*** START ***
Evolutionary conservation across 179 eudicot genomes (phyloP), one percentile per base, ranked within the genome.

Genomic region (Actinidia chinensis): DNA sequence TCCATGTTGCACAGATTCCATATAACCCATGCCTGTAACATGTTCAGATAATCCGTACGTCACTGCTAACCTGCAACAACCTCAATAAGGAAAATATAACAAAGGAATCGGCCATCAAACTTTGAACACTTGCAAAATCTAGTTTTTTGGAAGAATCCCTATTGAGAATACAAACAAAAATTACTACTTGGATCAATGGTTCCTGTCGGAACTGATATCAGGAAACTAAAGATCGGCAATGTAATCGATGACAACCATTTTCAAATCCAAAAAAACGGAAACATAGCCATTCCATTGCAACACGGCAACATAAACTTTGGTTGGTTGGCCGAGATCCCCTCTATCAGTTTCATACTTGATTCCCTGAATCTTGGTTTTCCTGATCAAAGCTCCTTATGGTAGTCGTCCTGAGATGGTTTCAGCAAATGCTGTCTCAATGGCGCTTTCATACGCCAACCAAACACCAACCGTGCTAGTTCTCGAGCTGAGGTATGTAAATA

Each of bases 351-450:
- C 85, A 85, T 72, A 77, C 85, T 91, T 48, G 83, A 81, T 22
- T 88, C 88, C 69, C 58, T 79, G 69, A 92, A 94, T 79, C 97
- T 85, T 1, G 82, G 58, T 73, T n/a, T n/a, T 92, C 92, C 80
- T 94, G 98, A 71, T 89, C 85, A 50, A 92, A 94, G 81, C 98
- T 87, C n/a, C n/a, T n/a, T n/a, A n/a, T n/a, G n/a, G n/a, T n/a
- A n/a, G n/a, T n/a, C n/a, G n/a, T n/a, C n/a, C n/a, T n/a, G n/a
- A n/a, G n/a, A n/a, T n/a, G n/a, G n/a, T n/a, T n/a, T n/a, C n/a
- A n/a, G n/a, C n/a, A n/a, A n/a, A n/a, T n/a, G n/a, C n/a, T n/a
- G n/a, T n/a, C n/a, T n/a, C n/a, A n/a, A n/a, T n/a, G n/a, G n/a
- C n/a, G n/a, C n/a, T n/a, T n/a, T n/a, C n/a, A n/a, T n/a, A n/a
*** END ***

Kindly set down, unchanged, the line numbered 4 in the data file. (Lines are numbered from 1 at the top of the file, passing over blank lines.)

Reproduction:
- C 85, A 85, T 72, A 77, C 85, T 91, T 48, G 83, A 81, T 22